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After 54 years, Dallas Love Field plans to recognize LBJ

The city has never posted anything, telling travelers what to look for or even mentioning the history that happened a few hundred feet away.

DALLAS – Almost 54 years after Lyndon B. Johnson took the oath of office in a crowded stateroom aboard Air Force One on the ramp at the airport, the city finally plans to recognize the historic transfer of power inside the terminal.

"Usually the transfer of power happens on the Capitol steps in Washington during the inauguration. There's a couple of exceptions. This is one of them,” said Lyndon Nugent, LBJ’s grandson, in an interview with WFAA.

Nugent is President Johnson's first grandchild. Images from the LBJ Library show Nugent as a toddler flying on Air Force One with his grandfather, visiting the Oval Office with him, and playing in the swimming pool at LBJ Ranch with the president.

"Regrettably, I was not quite six when he passed away. I would have liked to have gotten to know him a little bit better,” Nugent added.

Just above the TSA security checkpoint, on the second-floor landing at Love Field, architects designed a large bay window for travelers to peer out where Air Force One was parked on that November day in 1963.

The city has never posted anything, telling travelers what to look for or even mentioning the history that happened a few hundred feet away.

The public also cannot see the bronze marker, donated by JFK historian Farris Rookstool, III, on the spot where the oath was given.

A runway light, flush in the ground next to the marker, was supposed to shine into the bay window showing the public the location of the event. A week after it was illuminated in 2015, the airport abruptly turned it off.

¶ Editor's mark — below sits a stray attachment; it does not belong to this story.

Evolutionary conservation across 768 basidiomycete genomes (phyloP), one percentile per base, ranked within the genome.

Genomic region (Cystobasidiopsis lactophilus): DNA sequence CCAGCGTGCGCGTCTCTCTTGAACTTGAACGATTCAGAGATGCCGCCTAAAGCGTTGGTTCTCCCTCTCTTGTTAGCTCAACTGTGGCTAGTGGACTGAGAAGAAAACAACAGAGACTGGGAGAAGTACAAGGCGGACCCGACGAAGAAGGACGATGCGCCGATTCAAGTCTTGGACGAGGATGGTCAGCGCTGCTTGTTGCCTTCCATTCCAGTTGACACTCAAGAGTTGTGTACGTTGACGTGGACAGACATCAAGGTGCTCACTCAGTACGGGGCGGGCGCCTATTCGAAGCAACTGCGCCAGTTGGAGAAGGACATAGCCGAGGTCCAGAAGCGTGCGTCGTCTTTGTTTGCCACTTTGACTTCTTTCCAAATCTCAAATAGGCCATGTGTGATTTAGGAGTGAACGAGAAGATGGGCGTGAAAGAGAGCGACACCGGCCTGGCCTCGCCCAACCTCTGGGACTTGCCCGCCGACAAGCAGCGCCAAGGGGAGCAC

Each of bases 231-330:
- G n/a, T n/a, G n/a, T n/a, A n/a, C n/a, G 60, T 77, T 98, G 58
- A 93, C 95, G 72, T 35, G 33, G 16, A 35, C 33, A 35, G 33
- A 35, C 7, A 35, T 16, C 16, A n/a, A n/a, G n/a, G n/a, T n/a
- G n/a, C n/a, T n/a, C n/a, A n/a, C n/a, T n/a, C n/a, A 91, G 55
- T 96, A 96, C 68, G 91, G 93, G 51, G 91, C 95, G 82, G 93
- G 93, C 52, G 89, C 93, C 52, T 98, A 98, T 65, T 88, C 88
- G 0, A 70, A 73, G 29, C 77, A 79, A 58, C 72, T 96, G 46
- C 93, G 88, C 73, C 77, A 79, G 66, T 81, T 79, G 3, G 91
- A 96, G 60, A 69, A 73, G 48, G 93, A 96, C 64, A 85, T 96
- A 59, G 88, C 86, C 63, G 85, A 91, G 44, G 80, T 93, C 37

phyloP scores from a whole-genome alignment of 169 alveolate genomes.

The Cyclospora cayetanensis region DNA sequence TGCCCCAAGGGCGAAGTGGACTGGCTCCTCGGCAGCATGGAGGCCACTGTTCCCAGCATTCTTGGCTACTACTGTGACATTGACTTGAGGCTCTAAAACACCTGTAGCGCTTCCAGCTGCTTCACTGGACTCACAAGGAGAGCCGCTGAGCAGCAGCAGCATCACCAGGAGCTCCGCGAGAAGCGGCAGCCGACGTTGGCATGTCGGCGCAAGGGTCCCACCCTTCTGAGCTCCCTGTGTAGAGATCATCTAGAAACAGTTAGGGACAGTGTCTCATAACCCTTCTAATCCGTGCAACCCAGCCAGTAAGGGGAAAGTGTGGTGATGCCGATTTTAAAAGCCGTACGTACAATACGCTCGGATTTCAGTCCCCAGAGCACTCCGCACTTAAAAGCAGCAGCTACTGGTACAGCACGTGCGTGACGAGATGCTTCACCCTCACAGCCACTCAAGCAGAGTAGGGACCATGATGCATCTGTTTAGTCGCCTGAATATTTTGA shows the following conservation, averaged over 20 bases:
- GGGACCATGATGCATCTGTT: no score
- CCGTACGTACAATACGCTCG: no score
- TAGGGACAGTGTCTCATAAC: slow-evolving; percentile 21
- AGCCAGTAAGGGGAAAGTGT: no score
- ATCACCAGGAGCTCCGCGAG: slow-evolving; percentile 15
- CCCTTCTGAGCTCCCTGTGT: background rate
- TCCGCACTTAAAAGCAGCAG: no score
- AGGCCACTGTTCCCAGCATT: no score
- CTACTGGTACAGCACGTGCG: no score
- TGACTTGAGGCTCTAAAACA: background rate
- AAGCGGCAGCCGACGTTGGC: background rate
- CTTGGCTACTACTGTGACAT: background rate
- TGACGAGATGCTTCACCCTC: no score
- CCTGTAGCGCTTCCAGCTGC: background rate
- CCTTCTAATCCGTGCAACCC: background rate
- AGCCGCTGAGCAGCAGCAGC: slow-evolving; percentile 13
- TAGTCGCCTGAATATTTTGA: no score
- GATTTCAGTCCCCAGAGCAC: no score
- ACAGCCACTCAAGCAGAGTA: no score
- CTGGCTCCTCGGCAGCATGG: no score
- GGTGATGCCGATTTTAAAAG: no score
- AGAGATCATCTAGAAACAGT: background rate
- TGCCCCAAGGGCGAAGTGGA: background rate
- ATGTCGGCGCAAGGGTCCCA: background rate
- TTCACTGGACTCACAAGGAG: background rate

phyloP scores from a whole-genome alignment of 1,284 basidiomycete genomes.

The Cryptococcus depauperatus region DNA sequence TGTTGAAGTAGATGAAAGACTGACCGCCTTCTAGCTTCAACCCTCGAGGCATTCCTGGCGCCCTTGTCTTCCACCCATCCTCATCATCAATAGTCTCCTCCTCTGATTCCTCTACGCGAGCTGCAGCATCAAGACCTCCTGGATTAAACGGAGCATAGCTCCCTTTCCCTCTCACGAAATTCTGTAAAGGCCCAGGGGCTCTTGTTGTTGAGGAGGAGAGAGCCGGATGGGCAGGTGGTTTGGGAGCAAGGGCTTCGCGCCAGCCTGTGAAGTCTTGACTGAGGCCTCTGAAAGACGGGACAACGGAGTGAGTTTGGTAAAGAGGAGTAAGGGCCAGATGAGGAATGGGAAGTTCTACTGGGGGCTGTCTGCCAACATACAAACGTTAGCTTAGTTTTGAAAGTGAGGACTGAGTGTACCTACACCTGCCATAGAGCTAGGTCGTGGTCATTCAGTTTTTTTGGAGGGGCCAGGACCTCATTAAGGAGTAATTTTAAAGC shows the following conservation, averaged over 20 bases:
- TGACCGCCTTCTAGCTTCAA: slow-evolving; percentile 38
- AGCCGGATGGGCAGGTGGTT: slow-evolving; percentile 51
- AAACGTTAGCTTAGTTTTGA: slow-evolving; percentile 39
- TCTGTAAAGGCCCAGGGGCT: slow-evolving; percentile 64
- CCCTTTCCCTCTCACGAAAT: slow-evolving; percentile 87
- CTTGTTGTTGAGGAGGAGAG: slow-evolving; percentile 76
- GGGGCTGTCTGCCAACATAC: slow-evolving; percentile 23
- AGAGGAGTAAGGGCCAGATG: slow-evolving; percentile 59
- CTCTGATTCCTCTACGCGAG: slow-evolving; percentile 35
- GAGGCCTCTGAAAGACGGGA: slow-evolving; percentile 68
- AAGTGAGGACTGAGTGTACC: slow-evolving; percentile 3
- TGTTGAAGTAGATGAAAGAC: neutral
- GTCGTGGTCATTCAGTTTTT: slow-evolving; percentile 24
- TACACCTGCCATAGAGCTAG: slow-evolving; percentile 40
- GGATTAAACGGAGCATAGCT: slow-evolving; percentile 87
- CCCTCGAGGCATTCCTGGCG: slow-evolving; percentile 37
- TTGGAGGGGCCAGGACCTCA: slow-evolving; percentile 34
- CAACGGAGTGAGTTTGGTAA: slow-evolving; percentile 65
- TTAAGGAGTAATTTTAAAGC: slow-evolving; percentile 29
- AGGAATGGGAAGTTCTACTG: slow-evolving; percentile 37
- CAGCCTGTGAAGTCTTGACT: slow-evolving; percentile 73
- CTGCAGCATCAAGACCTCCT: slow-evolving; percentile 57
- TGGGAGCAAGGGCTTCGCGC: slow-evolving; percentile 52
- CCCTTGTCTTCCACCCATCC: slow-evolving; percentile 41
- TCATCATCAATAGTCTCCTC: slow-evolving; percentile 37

"It's so unique. It happened at such a tumultuous time in our country's history that I think there's a big lesson the City of Dallas could share with all its visitors, I just kind of wonder why it's missing out on an opportunity,” added Nugent. "I'm a person who's always interested in history."

Outside, motorists even speed past a state historical marker in front of flag poles along the busy entrance to the airport.

The airport just celebrated its centennial, construction inside the new terminal is complete, so why hasn't the city made progress in recognizing the unique transfer of power that happened here?

For the first time, Dallas’ Director of Aviation, Mark Duebner, agreed to share what's happening behind the scenes to bring history inside.

"The wheels have turned slowly, and we hope to rectify that soon,” said Duebner. "This was a significant event. I think it's important for us to recognize it. We want to do it in a way that's tasteful and appropriate but first, and foremost we are a busy, active airport and that's our primary purpose."

The city already spent $4,000 to etch Air Force One on glass. That now stands in one of the bay windows.

Large metal pins are also in the wall next to it where an informational panel will hang by the end of the year, said Duebner. He explained that it will also recognize former state Rep. Dan Branch and Corgan Associates, among others, in their initial effort to recognize the event and locate where Air Force One was parked at the airport that day.

"Explaining that the aircraft was parked on our ramp here at Love Field while the ceremony was held inside Air Force One, I think that's the most important thing for people to take away,” said Duebner.

Once construction on the airfield is complete in the next 12-14 months, travelers can also look for the light to be illuminated again, he added.

"I think in some way or another, we'll find a way to have the light on. The intensity is an issue. We have to work with our pilots and our tenants to make sure everyone knows what the light means,” Duebner explained.

"This is the epitome of how our government transfers hands. It just happened at a very, very, unique place,” said Nugent.

If anything went right that day in 1963, the transfer of power was it. The act upheld the constitution.

Fifty-four years later, the swearing-in remains a rare scene outside D.C., one in which Dallas finally appears close to recognizing.

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